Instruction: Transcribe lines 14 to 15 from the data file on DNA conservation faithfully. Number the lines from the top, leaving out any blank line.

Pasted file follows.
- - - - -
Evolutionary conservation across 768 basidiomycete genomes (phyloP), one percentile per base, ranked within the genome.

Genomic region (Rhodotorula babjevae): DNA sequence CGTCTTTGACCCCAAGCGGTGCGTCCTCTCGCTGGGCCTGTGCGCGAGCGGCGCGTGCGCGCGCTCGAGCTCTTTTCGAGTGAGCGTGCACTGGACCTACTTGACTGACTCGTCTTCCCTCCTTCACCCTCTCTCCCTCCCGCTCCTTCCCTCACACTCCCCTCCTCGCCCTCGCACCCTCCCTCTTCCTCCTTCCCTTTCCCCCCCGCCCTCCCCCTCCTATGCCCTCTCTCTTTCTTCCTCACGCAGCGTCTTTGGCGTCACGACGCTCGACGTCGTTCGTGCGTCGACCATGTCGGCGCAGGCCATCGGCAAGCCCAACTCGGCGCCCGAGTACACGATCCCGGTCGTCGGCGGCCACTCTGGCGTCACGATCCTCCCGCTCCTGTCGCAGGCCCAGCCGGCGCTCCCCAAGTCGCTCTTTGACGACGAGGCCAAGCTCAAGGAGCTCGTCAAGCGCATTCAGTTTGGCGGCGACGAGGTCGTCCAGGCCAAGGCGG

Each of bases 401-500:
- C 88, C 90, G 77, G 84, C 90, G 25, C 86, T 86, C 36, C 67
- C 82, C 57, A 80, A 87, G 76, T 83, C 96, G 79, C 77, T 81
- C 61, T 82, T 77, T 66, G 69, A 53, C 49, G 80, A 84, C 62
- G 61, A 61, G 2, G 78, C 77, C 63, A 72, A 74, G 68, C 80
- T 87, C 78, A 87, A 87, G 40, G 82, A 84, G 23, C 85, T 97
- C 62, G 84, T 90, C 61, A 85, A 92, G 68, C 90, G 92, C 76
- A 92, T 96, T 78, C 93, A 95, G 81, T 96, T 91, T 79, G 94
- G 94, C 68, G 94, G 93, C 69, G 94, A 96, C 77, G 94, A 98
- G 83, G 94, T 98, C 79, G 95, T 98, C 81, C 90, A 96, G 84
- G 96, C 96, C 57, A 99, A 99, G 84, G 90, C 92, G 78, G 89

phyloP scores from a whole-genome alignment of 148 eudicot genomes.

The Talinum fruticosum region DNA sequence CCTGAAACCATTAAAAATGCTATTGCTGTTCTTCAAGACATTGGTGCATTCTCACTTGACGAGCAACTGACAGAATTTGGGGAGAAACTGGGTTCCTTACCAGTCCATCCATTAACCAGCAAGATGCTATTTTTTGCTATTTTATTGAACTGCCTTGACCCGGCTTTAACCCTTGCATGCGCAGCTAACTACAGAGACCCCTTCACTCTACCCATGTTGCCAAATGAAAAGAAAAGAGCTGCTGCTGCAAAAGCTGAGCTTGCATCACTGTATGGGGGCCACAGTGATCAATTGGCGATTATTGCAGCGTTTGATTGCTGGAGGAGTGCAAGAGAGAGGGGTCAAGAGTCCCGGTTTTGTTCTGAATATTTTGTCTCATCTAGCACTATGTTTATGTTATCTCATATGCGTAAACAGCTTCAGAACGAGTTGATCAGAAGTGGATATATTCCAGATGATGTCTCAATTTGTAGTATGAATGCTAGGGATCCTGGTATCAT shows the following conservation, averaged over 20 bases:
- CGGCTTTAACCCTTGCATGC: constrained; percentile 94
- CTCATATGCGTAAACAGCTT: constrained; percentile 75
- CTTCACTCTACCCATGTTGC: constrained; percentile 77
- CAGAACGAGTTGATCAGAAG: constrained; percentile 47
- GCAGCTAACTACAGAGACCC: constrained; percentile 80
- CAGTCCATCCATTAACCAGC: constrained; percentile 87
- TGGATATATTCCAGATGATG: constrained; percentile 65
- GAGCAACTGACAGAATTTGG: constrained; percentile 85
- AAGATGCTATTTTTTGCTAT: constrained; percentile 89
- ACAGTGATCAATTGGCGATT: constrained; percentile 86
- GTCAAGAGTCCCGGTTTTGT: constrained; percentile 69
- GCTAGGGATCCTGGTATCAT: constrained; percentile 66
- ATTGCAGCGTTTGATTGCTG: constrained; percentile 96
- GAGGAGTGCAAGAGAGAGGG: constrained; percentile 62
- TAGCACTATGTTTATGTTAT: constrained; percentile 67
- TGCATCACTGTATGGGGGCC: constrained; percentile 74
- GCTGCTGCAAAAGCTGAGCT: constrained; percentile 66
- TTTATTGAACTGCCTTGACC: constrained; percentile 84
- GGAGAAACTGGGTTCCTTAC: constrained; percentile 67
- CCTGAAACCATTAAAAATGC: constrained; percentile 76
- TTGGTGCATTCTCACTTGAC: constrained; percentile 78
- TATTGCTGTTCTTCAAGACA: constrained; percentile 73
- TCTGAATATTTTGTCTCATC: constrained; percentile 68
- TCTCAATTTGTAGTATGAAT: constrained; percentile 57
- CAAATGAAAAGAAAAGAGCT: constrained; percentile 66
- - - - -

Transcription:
phyloP scores from a whole-genome alignment of 148 eudicot genomes.

The Talinum fruticosum region DNA sequence CCTGAAACCATTAAAAATGCTATTGCTGTTCTTCAAGACATTGGTGCATTCTCACTTGACGAGCAACTGACAGAATTTGGGGAGAAACTGGGTTCCTTACCAGTCCATCCATTAACCAGCAAGATGCTATTTTTTGCTATTTTATTGAACTGCCTTGACCCGGCTTTAACCCTTGCATGCGCAGCTAACTACAGAGACCCCTTCACTCTACCCATGTTGCCAAATGAAAAGAAAAGAGCTGCTGCTGCAAAAGCTGAGCTTGCATCACTGTATGGGGGCCACAGTGATCAATTGGCGATTATTGCAGCGTTTGATTGCTGGAGGAGTGCAAGAGAGAGGGGTCAAGAGTCCCGGTTTTGTTCTGAATATTTTGTCTCATCTAGCACTATGTTTATGTTATCTCATATGCGTAAACAGCTTCAGAACGAGTTGATCAGAAGTGGATATATTCCAGATGATGTCTCAATTTGTAGTATGAATGCTAGGGATCCTGGTATCAT shows the following conservation, averaged over 20 bases: